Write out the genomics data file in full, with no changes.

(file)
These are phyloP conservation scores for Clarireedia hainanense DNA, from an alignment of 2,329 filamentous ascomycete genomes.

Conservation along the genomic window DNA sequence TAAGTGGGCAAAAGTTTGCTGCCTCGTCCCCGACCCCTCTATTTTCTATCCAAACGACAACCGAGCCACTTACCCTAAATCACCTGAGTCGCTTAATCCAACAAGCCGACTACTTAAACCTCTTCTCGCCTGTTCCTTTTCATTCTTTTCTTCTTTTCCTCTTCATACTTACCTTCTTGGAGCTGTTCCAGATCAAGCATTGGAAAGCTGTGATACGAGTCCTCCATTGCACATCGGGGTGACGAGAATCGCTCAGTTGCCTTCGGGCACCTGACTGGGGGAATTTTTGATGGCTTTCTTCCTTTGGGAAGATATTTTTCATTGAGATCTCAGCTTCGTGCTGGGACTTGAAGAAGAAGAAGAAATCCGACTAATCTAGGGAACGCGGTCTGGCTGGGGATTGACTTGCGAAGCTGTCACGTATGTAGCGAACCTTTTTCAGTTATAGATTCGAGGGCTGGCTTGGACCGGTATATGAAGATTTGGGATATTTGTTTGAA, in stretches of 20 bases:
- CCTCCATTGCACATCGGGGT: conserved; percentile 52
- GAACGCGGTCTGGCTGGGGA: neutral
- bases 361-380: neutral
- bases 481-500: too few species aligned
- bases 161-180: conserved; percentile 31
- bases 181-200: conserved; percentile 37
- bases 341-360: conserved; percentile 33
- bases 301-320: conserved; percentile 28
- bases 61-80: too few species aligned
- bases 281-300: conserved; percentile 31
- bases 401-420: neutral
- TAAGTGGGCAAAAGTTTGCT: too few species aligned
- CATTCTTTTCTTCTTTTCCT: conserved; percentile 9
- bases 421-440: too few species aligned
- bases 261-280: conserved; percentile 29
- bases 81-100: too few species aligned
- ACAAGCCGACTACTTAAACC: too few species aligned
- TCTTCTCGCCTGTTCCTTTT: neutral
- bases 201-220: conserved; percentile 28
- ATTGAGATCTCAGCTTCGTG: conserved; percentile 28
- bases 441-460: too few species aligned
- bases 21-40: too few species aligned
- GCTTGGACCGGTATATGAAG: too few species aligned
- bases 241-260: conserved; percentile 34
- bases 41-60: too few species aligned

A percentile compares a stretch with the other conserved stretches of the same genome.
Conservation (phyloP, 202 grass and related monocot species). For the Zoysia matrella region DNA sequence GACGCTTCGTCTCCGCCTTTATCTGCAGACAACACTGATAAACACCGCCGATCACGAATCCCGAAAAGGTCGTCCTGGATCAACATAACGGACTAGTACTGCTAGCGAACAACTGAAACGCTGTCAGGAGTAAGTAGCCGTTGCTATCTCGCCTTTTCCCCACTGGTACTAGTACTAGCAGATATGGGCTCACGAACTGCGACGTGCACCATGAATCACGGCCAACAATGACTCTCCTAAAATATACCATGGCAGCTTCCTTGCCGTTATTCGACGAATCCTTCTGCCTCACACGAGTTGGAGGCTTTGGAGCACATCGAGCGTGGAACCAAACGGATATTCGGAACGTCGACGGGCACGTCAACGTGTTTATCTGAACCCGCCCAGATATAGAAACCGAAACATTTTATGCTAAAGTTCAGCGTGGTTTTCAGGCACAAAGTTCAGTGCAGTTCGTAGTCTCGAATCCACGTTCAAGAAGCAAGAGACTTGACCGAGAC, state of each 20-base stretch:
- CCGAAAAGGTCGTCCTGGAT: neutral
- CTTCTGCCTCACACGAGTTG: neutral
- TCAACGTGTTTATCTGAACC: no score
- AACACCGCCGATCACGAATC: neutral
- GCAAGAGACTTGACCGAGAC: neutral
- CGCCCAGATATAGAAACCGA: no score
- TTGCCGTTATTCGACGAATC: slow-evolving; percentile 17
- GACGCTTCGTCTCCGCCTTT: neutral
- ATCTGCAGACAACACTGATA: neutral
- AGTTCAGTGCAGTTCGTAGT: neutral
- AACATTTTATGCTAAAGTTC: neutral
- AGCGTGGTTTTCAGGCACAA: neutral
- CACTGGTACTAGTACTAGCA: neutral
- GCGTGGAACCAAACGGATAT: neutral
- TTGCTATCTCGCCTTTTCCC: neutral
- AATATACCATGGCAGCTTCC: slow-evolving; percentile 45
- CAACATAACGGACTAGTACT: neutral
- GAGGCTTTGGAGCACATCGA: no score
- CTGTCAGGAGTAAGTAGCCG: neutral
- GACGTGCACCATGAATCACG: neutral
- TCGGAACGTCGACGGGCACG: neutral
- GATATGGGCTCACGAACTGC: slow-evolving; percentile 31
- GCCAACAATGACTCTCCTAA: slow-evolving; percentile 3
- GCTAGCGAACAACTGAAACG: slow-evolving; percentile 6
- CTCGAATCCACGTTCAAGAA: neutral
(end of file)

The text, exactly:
These are phyloP conservation scores for Clarireedia hainanense DNA, from an alignment of 2,329 filamentous ascomycete genomes.

Conservation along the genomic window DNA sequence TAAGTGGGCAAAAGTTTGCTGCCTCGTCCCCGACCCCTCTATTTTCTATCCAAACGACAACCGAGCCACTTACCCTAAATCACCTGAGTCGCTTAATCCAACAAGCCGACTACTTAAACCTCTTCTCGCCTGTTCCTTTTCATTCTTTTCTTCTTTTCCTCTTCATACTTACCTTCTTGGAGCTGTTCCAGATCAAGCATTGGAAAGCTGTGATACGAGTCCTCCATTGCACATCGGGGTGACGAGAATCGCTCAGTTGCCTTCGGGCACCTGACTGGGGGAATTTTTGATGGCTTTCTTCCTTTGGGAAGATATTTTTCATTGAGATCTCAGCTTCGTGCTGGGACTTGAAGAAGAAGAAGAAATCCGACTAATCTAGGGAACGCGGTCTGGCTGGGGATTGACTTGCGAAGCTGTCACGTATGTAGCGAACCTTTTTCAGTTATAGATTCGAGGGCTGGCTTGGACCGGTATATGAAGATTTGGGATATTTGTTTGAA, in stretches of 20 bases:
- CCTCCATTGCACATCGGGGT: conserved; percentile 52
- GAACGCGGTCTGGCTGGGGA: neutral
- bases 361-380: neutral
- bases 481-500: too few species aligned
- bases 161-180: conserved; percentile 31
- bases 181-200: conserved; percentile 37
- bases 341-360: conserved; percentile 33
- bases 301-320: conserved; percentile 28
- bases 61-80: too few species aligned
- bases 281-300: conserved; percentile 31
- bases 401-420: neutral
- TAAGTGGGCAAAAGTTTGCT: too few species aligned
- CATTCTTTTCTTCTTTTCCT: conserved; percentile 9
- bases 421-440: too few species aligned
- bases 261-280: conserved; percentile 29
- bases 81-100: too few species aligned
- ACAAGCCGACTACTTAAACC: too few species aligned
- TCTTCTCGCCTGTTCCTTTT: neutral
- bases 201-220: conserved; percentile 28
- ATTGAGATCTCAGCTTCGTG: conserved; percentile 28
- bases 441-460: too few species aligned
- bases 21-40: too few species aligned
- GCTTGGACCGGTATATGAAG: too few species aligned
- bases 241-260: conserved; percentile 34
- bases 41-60: too few species aligned

A percentile compares a stretch with the other conserved stretches of the same genome.
Conservation (phyloP, 202 grass and related monocot species). For the Zoysia matrella region DNA sequence GACGCTTCGTCTCCGCCTTTATCTGCAGACAACACTGATAAACACCGCCGATCACGAATCCCGAAAAGGTCGTCCTGGATCAACATAACGGACTAGTACTGCTAGCGAACAACTGAAACGCTGTCAGGAGTAAGTAGCCGTTGCTATCTCGCCTTTTCCCCACTGGTACTAGTACTAGCAGATATGGGCTCACGAACTGCGACGTGCACCATGAATCACGGCCAACAATGACTCTCCTAAAATATACCATGGCAGCTTCCTTGCCGTTATTCGACGAATCCTTCTGCCTCACACGAGTTGGAGGCTTTGGAGCACATCGAGCGTGGAACCAAACGGATATTCGGAACGTCGACGGGCACGTCAACGTGTTTATCTGAACCCGCCCAGATATAGAAACCGAAACATTTTATGCTAAAGTTCAGCGTGGTTTTCAGGCACAAAGTTCAGTGCAGTTCGTAGTCTCGAATCCACGTTCAAGAAGCAAGAGACTTGACCGAGAC, state of each 20-base stretch:
- CCGAAAAGGTCGTCCTGGAT: neutral
- CTTCTGCCTCACACGAGTTG: neutral
- TCAACGTGTTTATCTGAACC: no score
- AACACCGCCGATCACGAATC: neutral
- GCAAGAGACTTGACCGAGAC: neutral
- CGCCCAGATATAGAAACCGA: no score
- TTGCCGTTATTCGACGAATC: slow-evolving; percentile 17
- GACGCTTCGTCTCCGCCTTT: neutral
- ATCTGCAGACAACACTGATA: neutral
- AGTTCAGTGCAGTTCGTAGT: neutral
- AACATTTTATGCTAAAGTTC: neutral
- AGCGTGGTTTTCAGGCACAA: neutral
- CACTGGTACTAGTACTAGCA: neutral
- GCGTGGAACCAAACGGATAT: neutral
- TTGCTATCTCGCCTTTTCCC: neutral
- AATATACCATGGCAGCTTCC: slow-evolving; percentile 45
- CAACATAACGGACTAGTACT: neutral
- GAGGCTTTGGAGCACATCGA: no score
- CTGTCAGGAGTAAGTAGCCG: neutral
- GACGTGCACCATGAATCACG: neutral
- TCGGAACGTCGACGGGCACG: neutral
- GATATGGGCTCACGAACTGC: slow-evolving; percentile 31
- GCCAACAATGACTCTCCTAA: slow-evolving; percentile 3
- GCTAGCGAACAACTGAAACG: slow-evolving; percentile 6
- CTCGAATCCACGTTCAAGAA: neutral